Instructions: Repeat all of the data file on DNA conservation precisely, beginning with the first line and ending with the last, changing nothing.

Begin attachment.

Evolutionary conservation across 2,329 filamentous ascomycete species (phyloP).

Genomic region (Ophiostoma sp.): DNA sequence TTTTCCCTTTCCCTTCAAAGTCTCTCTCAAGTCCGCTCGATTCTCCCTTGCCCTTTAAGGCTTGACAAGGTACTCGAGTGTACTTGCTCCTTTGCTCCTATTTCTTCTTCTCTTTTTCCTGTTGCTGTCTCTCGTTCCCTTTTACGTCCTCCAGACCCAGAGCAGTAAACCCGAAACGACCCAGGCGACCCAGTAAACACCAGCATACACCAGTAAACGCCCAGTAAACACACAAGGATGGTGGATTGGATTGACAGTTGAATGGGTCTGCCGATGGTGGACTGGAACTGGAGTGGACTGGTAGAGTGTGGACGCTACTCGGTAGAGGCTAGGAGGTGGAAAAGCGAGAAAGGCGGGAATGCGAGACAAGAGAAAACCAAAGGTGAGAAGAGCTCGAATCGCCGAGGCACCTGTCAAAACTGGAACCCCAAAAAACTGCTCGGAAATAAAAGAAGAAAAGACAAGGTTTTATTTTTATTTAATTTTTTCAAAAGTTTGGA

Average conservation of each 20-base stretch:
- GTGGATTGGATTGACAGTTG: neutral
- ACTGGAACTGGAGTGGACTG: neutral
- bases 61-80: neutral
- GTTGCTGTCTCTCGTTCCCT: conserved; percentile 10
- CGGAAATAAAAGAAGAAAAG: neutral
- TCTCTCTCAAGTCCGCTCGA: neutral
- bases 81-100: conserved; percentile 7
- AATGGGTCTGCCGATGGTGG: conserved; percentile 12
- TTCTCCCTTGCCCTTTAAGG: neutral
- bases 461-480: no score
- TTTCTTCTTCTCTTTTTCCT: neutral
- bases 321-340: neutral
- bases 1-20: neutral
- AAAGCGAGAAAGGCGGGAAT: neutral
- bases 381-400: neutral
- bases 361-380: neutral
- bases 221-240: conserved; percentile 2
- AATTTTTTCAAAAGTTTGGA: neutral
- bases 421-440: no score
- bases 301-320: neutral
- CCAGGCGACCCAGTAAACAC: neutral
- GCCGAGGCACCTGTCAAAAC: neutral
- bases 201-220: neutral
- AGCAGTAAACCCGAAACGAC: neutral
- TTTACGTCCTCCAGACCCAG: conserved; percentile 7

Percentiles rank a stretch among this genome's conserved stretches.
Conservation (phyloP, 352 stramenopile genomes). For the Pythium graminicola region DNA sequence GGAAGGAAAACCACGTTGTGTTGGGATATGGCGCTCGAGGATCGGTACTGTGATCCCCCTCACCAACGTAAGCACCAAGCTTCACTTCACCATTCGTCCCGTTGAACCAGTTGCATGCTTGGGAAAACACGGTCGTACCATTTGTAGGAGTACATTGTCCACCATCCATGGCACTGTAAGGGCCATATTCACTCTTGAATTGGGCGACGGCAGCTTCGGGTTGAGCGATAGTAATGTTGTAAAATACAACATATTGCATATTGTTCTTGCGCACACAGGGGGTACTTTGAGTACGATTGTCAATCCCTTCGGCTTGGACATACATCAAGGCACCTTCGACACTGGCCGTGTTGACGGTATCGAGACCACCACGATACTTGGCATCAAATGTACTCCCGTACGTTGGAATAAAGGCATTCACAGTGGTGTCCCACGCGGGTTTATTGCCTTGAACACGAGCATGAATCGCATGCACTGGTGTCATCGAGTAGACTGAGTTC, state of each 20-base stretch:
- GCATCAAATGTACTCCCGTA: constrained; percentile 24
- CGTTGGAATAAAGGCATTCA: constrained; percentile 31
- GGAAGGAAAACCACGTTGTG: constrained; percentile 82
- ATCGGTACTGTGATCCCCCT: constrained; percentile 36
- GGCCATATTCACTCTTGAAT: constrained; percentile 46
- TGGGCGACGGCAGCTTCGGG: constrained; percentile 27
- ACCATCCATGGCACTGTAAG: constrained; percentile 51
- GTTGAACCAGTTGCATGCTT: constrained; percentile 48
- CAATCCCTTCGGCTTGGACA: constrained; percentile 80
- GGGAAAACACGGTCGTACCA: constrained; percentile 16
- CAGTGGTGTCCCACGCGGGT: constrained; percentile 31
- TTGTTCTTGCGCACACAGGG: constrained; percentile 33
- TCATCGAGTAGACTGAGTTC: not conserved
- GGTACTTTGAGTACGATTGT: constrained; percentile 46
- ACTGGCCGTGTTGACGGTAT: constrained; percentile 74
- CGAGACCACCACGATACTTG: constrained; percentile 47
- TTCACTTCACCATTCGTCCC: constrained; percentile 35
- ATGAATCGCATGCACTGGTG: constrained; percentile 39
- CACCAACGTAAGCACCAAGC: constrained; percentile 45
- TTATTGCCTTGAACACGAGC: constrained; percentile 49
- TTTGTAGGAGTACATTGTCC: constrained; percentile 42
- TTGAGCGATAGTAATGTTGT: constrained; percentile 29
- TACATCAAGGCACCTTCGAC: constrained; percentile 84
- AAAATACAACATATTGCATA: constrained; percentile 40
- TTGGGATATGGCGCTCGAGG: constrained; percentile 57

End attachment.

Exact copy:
Evolutionary conservation across 2,329 filamentous ascomycete species (phyloP).

Genomic region (Ophiostoma sp.): DNA sequence TTTTCCCTTTCCCTTCAAAGTCTCTCTCAAGTCCGCTCGATTCTCCCTTGCCCTTTAAGGCTTGACAAGGTACTCGAGTGTACTTGCTCCTTTGCTCCTATTTCTTCTTCTCTTTTTCCTGTTGCTGTCTCTCGTTCCCTTTTACGTCCTCCAGACCCAGAGCAGTAAACCCGAAACGACCCAGGCGACCCAGTAAACACCAGCATACACCAGTAAACGCCCAGTAAACACACAAGGATGGTGGATTGGATTGACAGTTGAATGGGTCTGCCGATGGTGGACTGGAACTGGAGTGGACTGGTAGAGTGTGGACGCTACTCGGTAGAGGCTAGGAGGTGGAAAAGCGAGAAAGGCGGGAATGCGAGACAAGAGAAAACCAAAGGTGAGAAGAGCTCGAATCGCCGAGGCACCTGTCAAAACTGGAACCCCAAAAAACTGCTCGGAAATAAAAGAAGAAAAGACAAGGTTTTATTTTTATTTAATTTTTTCAAAAGTTTGGA

Average conservation of each 20-base stretch:
- GTGGATTGGATTGACAGTTG: neutral
- ACTGGAACTGGAGTGGACTG: neutral
- bases 61-80: neutral
- GTTGCTGTCTCTCGTTCCCT: conserved; percentile 10
- CGGAAATAAAAGAAGAAAAG: neutral
- TCTCTCTCAAGTCCGCTCGA: neutral
- bases 81-100: conserved; percentile 7
- AATGGGTCTGCCGATGGTGG: conserved; percentile 12
- TTCTCCCTTGCCCTTTAAGG: neutral
- bases 461-480: no score
- TTTCTTCTTCTCTTTTTCCT: neutral
- bases 321-340: neutral
- bases 1-20: neutral
- AAAGCGAGAAAGGCGGGAAT: neutral
- bases 381-400: neutral
- bases 361-380: neutral
- bases 221-240: conserved; percentile 2
- AATTTTTTCAAAAGTTTGGA: neutral
- bases 421-440: no score
- bases 301-320: neutral
- CCAGGCGACCCAGTAAACAC: neutral
- GCCGAGGCACCTGTCAAAAC: neutral
- bases 201-220: neutral
- AGCAGTAAACCCGAAACGAC: neutral
- TTTACGTCCTCCAGACCCAG: conserved; percentile 7

Percentiles rank a stretch among this genome's conserved stretches.
Conservation (phyloP, 352 stramenopile genomes). For the Pythium graminicola region DNA sequence GGAAGGAAAACCACGTTGTGTTGGGATATGGCGCTCGAGGATCGGTACTGTGATCCCCCTCACCAACGTAAGCACCAAGCTTCACTTCACCATTCGTCCCGTTGAACCAGTTGCATGCTTGGGAAAACACGGTCGTACCATTTGTAGGAGTACATTGTCCACCATCCATGGCACTGTAAGGGCCATATTCACTCTTGAATTGGGCGACGGCAGCTTCGGGTTGAGCGATAGTAATGTTGTAAAATACAACATATTGCATATTGTTCTTGCGCACACAGGGGGTACTTTGAGTACGATTGTCAATCCCTTCGGCTTGGACATACATCAAGGCACCTTCGACACTGGCCGTGTTGACGGTATCGAGACCACCACGATACTTGGCATCAAATGTACTCCCGTACGTTGGAATAAAGGCATTCACAGTGGTGTCCCACGCGGGTTTATTGCCTTGAACACGAGCATGAATCGCATGCACTGGTGTCATCGAGTAGACTGAGTTC, state of each 20-base stretch:
- GCATCAAATGTACTCCCGTA: constrained; percentile 24
- CGTTGGAATAAAGGCATTCA: constrained; percentile 31
- GGAAGGAAAACCACGTTGTG: constrained; percentile 82
- ATCGGTACTGTGATCCCCCT: constrained; percentile 36
- GGCCATATTCACTCTTGAAT: constrained; percentile 46
- TGGGCGACGGCAGCTTCGGG: constrained; percentile 27
- ACCATCCATGGCACTGTAAG: constrained; percentile 51
- GTTGAACCAGTTGCATGCTT: constrained; percentile 48
- CAATCCCTTCGGCTTGGACA: constrained; percentile 80
- GGGAAAACACGGTCGTACCA: constrained; percentile 16
- CAGTGGTGTCCCACGCGGGT: constrained; percentile 31
- TTGTTCTTGCGCACACAGGG: constrained; percentile 33
- TCATCGAGTAGACTGAGTTC: not conserved
- GGTACTTTGAGTACGATTGT: constrained; percentile 46
- ACTGGCCGTGTTGACGGTAT: constrained; percentile 74
- CGAGACCACCACGATACTTG: constrained; percentile 47
- TTCACTTCACCATTCGTCCC: constrained; percentile 35
- ATGAATCGCATGCACTGGTG: constrained; percentile 39
- CACCAACGTAAGCACCAAGC: constrained; percentile 45
- TTATTGCCTTGAACACGAGC: constrained; percentile 49
- TTTGTAGGAGTACATTGTCC: constrained; percentile 42
- TTGAGCGATAGTAATGTTGT: constrained; percentile 29
- TACATCAAGGCACCTTCGAC: constrained; percentile 84
- AAAATACAACATATTGCATA: constrained; percentile 40
- TTGGGATATGGCGCTCGAGG: constrained; percentile 57